Therefore the labels handed to him were obviously 99, and as 99 he tied
on the 66 of Mr. Ross-Ellison - who observed the fact.

"I am afraid I'm all Pathan at this moment," silently remarked he unto
his soul, and smiled an ugly smile.

"Not much good my entering Zuleika against _that_ mare," he said aloud.
"It must have cost just about ten times what I paid for her. Never mind
though! We'll show up - for the credit of civilians," and he rode into
the ring - where a score of horses solemnly walked round and round the
Judges and in front of the Grand Stand....

General Murger brought Mrs. Dearman a cup of tea, and, having placed his
_topi_[49] in his chair, went, for a brandy-and-soda and cheroot, to the
bar behind the rows of seats.

[49] Sun-helmet.

On his return he beheld his superb and expensive hunter behaving
superbly and expensively in the expert hands of Rissaldar-Major Shere
Singh.

He feasted his eyes upon it.

Suddenly a voice, a voice he disliked intensely, the voice of Mr.
Dearman croaked fiendishly in his ear: "Why, General, they've got your
horse numbered wrongly!"

General Miltiades Murger looked again. Upon the arm of Rissaldar-Major
Shere Singh was the number 66.

Opening his programme with trembling fingers he found his name, his
horse's name, and number 99!

He rose to his feet, stammering and gesticulating. As he did so the
words: -

"Take out number 66," were distinctly borne to the ears of the serried
ranks of the fashionable in the Grand Stand. Certain military-looking
persons at the back abandoned all dignity and fell upon each other's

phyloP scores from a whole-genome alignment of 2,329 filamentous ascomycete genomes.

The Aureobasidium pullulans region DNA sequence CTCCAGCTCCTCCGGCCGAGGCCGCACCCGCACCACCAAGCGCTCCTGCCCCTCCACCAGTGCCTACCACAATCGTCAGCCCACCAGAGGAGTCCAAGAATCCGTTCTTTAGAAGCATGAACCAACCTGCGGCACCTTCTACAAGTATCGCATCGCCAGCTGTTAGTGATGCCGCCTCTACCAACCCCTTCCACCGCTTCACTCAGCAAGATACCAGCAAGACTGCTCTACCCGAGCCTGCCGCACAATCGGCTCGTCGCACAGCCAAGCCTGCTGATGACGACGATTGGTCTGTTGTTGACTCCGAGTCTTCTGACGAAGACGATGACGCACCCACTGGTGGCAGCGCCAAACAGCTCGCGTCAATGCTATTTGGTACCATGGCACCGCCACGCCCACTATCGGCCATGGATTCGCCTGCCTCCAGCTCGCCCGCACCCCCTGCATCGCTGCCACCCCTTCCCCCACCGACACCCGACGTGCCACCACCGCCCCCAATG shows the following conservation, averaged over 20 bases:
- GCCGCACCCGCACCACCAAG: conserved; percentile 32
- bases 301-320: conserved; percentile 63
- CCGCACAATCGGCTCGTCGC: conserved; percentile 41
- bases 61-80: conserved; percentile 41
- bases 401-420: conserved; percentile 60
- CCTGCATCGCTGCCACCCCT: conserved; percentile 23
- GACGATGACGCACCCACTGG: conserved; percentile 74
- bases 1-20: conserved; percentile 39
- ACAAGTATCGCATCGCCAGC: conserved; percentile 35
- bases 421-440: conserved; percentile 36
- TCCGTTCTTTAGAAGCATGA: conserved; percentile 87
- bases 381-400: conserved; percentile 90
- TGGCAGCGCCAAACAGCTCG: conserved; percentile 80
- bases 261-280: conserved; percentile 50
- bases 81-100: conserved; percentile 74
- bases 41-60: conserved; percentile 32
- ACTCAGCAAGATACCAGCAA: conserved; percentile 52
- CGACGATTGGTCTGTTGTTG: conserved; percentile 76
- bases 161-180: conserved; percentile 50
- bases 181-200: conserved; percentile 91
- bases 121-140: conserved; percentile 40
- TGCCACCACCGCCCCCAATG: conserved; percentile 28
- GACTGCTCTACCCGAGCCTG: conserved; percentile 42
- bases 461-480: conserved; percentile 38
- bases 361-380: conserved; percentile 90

necks, poured great libations, danced, called upon their gods, or fell
prostrate upon settees.

Others, seated among the ladies, looked into their bats as though in
church.

"Has Ross-Ellison faked it?" ran from mouth to mouth, and, "He'll be
hung for this".

A minute or so later the Secretary approached the Grand Stand and
announced in stentorian tones:

"First Prize - General Murger's _Darling_, Number 99".

While behind him upon Zuleika, chosen of the Judges, sat and smiled Mr.
John Robin Ross-Ellison, who lifted his voice and said:
"Thanks - No! - This horse is _mine_ and is named _Zuleika_." He looked
rather un-English, rather cunning, cruel and unpleasant - quite different
somehow, from his ordinary cheery, bright English self.

* * * * *

"Old" Brigadier General Miltiades Murger was unique among British
Generals in that he sometimes resorted to alcoholic stimulants beyond
reasonable necessity and had a roving and a lifting eye for a pretty
woman. In one sense the General had never taken a wife - and, in another,
he had taken several. Indeed it was said of him by jealous colleagues
that the hottest actions in which he had ever been engaged were actions
for divorce or breach of promise, and that this type of imminent deadly
breach was the kind with which he was best acquainted. Also that he was
better at storming the citadel of a woman's heart than at storming
anything else.

No eminent man is without jealous detractors.

As to the stimulants, make no mistake and jump to no hasty conclusions.